Creosote build-up is one of the prime reasons behind chimney fires. As soon as a fireplace is used, creosote gets deposited in the chimney lining or the flue. Creosote is highly flammable and creates hazard while using a fireplace; it is better to bring down the amount of build-up as much as possible for safety concerns.
What is Creosote?
We can define creosote as a corrosive and flammable substance that builds up on the walls of the fireplace and the chimney. This is formed as soon as the unburned wood particles and fly ash combine while making an exit through the chimney. The gas and the unburned particles may condense and build up on the walls of the chimney. With time, the soot or the creosote build-ups become dangerous and have the potential to cause a chimney fire.
Creosote and Chimney Fires: Things you Need to Know
The job of chimneys is getting rid of the by-products of combustion - water vapour, smoke, unburned wood particles, tar, hydrocarbon. As these substances flow up the comparatively cooler chimney, condensation takes place. The residue sticking to the inner walls of the chimney is creosote.
Black or brown in appearance, creosote can be flaky and crusty, sticky and drippy or shiny and hard. In fact, it may line a single chimney in various forms. Whatever form it takes, it is highly combustible. In case there is sufficient build up and the internal flue temperature is high, it may cause a chimney fire.
Different Stages of Creosote Build-up
Creosote has three different stages.
In the first stage, creosote is like flaky soot. This is very easy to get rid of using a basic chimney brush.
In the second stage, creosote acquires the form of shiny hard black flakes. These flakes contain hardened tar that is difficult to brush away. However, you can get rid of it without using extreme measures. The rotary loop is one of the most common ways of removing creosote in the second stage.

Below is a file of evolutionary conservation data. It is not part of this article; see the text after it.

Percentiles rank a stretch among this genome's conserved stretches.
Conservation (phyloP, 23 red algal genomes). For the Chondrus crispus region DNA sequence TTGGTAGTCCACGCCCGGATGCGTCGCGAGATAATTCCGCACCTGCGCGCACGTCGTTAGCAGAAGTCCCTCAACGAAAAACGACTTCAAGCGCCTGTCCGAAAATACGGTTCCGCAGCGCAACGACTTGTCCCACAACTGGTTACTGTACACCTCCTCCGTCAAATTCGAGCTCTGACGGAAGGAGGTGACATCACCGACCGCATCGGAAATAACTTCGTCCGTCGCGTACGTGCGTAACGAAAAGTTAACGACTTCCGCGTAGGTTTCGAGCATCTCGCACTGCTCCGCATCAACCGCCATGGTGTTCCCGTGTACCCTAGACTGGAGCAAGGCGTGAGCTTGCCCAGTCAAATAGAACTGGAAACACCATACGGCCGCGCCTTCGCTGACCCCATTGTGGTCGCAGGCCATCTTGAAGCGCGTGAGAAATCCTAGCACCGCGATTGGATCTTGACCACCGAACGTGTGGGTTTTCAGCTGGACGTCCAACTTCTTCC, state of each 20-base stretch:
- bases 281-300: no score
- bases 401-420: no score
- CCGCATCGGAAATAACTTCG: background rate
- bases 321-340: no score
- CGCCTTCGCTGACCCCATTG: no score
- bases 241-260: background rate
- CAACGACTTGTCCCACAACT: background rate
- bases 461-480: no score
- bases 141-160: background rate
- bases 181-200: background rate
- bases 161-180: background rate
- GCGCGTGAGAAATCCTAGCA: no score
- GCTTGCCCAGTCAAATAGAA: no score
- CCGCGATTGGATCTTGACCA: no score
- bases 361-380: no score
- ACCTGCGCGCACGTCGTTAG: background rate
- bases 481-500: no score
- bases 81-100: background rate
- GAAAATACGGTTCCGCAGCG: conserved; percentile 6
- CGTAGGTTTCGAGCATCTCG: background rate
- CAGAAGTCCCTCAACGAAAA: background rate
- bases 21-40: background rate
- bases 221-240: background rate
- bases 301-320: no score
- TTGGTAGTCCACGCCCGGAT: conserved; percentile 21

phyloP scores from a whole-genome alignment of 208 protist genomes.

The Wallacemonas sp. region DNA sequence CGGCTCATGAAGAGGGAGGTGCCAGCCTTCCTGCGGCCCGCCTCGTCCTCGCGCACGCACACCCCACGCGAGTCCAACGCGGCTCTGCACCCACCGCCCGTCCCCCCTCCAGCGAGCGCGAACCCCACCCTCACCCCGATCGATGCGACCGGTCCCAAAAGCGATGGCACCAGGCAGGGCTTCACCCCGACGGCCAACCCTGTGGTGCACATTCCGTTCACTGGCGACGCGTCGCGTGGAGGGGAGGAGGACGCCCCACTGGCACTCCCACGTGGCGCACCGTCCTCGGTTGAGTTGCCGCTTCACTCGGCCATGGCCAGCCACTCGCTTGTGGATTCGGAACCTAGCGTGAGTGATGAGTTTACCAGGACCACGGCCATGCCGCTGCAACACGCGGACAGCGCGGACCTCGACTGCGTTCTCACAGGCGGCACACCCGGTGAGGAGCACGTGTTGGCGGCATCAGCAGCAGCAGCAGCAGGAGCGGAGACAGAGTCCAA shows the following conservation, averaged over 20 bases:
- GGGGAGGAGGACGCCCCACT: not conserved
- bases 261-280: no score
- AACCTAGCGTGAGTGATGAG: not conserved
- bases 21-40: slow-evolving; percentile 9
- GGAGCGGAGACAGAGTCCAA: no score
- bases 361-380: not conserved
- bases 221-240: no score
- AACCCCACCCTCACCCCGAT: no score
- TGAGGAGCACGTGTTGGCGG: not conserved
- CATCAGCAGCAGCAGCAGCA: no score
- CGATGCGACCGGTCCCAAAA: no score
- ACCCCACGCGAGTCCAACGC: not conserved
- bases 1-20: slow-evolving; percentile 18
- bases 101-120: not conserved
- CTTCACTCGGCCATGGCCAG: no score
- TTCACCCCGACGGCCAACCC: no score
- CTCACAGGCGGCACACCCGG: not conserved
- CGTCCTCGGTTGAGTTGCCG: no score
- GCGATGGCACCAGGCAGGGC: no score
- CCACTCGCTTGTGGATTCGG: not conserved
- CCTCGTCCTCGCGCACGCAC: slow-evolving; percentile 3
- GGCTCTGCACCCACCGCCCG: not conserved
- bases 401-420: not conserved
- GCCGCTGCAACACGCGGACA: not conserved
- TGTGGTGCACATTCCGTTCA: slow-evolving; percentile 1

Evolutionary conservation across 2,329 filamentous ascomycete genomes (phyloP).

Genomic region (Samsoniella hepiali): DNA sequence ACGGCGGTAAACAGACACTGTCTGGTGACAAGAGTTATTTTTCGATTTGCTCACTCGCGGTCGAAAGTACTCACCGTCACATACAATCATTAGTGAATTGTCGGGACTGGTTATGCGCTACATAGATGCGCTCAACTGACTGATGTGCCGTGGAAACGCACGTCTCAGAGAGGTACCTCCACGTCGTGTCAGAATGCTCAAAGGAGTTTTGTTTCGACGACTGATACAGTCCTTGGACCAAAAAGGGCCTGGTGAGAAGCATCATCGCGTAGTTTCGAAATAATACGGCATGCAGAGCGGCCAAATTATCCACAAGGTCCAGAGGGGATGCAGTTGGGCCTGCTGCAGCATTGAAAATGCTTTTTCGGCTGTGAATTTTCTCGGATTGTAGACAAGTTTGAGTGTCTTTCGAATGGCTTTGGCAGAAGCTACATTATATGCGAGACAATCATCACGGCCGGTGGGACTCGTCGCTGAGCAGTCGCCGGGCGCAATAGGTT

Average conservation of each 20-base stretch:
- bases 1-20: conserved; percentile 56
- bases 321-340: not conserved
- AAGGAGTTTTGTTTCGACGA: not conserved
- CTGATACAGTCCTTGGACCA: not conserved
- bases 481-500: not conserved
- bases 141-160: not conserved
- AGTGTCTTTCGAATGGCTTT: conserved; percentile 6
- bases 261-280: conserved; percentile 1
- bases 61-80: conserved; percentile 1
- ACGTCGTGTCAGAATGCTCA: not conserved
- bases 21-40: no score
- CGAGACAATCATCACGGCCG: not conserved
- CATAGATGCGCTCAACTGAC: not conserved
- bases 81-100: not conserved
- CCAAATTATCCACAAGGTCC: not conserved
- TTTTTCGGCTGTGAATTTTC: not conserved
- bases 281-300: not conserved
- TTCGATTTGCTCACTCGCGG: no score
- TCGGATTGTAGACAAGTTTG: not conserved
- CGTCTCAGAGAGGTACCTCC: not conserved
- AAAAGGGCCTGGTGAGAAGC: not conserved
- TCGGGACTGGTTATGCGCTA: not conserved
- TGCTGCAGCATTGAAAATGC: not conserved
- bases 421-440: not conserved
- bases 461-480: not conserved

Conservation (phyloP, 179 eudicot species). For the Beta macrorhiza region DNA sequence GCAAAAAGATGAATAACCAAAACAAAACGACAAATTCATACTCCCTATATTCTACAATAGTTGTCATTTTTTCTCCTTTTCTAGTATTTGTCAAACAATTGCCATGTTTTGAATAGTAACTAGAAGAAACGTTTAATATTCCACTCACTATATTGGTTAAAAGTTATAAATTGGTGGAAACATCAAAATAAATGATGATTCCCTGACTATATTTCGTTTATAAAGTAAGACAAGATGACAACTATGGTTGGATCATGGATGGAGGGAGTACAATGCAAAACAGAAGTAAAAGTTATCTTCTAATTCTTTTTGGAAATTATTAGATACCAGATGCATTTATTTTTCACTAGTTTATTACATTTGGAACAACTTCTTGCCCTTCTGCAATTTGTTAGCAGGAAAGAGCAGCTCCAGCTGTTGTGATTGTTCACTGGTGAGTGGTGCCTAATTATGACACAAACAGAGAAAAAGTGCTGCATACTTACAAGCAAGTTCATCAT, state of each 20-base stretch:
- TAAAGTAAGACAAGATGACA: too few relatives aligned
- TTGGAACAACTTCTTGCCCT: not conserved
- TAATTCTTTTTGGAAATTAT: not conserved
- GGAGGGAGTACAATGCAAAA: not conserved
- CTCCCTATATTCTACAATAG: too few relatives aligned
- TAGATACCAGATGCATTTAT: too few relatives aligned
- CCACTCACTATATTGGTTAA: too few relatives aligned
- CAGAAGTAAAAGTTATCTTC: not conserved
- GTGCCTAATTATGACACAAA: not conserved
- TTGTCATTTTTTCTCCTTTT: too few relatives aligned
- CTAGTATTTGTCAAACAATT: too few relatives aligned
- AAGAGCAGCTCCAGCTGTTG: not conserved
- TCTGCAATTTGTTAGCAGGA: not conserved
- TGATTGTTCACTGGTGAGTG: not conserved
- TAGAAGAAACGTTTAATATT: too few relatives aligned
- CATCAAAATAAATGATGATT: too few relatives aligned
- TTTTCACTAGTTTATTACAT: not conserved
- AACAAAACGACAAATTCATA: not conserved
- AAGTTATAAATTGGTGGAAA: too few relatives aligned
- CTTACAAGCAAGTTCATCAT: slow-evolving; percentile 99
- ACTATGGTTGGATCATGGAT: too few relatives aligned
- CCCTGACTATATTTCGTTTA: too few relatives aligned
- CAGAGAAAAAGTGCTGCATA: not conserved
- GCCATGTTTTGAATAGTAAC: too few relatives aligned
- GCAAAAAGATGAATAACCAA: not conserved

It is advisable to clean the creosote build-up before it reaches the third stage. This resembles a coat of tar dripping down the liner. Creosote in the third stage is extremely tough to get rid of. Glazed creosote can be very thick as it hardens on being continually re-coated.
Hot fires can ignite this type of creosote. This may turn extremely hazardous. If creosote in this stage catches fire, removal of it is easy; this is because it leaves behind a spongy residue. However, remember that the chimney fires can fast lead to a house fire. This is because the intense flames cause fire on the roof or damage the flue. This causes the combustible parts of the house to get ignited. The chemical removers are quite effective in removing stage 3 creosote.
Consider replacing the chimney liner in this stage.
Tips to Reduce Creosote Build-up
To prevent hazard, it is better to take a few steps, like these, to prevent build-ups.
- Use dry wood along with coal. Coal ignites fast, heating up the chimney and the log of wood you are using. This will bring down the amount of flue gas.
- Ensure healthy movement of air in the room. This will ensure sufficient oxygen flow in the room, thereby curbing the risk of carbon monoxide accumulation.
- Clean the chimney and creosote build-up using a good sweep. This will prevent the primary build-up. After you are done with scraping off the creosote, you can use it along with wood in your fireplace.
- Avoid burning newly cut or unseasoned firewood. It takes somewhere between 6 months to a year for recently cut wood to get a low moisture content.
- Avoid burning artificial packaged logs in the woodstove or the fireplace; this leaves behind a large amount of creosote deposits.
Prevention of the creosote build-up is a necessity if you have a chimney. Avoiding creosote build-up will not just bring down the dangers of combustion but will also prevent smoke and carbon monoxide emission.
Clean chimneys rarely catch fire. Make sure to get a professional to inspect the solid fuel venting annually. This will keep it in good shape, alleviating chances of chimney fire substantially.